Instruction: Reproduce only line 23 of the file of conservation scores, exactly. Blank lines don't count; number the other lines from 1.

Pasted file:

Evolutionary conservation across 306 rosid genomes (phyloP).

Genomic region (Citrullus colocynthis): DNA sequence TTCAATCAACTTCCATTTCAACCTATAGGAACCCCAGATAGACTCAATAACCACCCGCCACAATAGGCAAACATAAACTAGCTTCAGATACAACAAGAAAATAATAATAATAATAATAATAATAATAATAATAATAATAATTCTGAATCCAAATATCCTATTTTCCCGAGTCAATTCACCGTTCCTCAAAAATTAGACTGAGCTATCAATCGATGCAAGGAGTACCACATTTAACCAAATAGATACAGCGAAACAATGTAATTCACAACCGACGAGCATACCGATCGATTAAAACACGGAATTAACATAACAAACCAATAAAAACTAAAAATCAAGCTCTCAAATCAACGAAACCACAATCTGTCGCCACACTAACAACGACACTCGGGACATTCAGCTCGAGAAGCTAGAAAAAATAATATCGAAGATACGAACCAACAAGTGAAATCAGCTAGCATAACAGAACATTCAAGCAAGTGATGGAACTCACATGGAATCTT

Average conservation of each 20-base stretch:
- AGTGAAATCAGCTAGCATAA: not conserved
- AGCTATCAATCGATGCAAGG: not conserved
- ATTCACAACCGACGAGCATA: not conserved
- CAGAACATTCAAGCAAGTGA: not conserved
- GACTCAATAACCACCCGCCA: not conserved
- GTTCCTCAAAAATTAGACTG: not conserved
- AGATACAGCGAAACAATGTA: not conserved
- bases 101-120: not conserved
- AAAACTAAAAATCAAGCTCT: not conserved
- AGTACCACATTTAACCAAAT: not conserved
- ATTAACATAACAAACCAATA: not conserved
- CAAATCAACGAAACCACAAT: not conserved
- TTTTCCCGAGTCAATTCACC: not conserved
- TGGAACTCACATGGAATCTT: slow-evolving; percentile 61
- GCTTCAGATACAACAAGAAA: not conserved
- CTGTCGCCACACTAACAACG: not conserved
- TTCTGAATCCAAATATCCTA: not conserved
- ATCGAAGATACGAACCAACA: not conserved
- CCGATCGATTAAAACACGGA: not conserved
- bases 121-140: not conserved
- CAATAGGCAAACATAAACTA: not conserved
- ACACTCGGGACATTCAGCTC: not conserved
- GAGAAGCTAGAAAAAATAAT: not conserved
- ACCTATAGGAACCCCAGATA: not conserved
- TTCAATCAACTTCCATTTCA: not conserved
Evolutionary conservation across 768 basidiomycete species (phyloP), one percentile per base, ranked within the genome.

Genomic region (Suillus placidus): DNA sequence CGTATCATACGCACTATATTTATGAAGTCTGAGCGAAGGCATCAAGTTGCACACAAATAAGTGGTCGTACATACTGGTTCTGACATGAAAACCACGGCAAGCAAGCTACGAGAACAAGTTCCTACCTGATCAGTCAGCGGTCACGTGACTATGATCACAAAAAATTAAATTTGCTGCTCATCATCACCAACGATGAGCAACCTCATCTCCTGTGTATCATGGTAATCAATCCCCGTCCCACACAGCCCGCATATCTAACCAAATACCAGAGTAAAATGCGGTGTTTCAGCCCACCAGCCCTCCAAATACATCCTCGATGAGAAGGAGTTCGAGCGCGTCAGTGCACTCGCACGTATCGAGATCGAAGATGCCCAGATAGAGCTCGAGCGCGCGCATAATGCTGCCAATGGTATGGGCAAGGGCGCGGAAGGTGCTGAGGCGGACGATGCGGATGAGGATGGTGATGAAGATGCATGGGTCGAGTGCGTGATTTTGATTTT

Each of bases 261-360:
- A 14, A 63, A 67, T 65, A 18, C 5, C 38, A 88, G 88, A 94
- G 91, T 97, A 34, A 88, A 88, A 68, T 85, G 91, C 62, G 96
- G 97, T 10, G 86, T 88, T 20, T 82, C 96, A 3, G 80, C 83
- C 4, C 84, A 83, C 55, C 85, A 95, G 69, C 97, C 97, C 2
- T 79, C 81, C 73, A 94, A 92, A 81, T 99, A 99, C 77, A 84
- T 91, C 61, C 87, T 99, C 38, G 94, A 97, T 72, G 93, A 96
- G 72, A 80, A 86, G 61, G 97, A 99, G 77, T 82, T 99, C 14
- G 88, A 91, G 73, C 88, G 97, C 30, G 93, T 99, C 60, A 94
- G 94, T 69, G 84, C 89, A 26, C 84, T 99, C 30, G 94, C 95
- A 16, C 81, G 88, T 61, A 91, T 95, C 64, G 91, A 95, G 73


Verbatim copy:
- bases 121-140: not conserved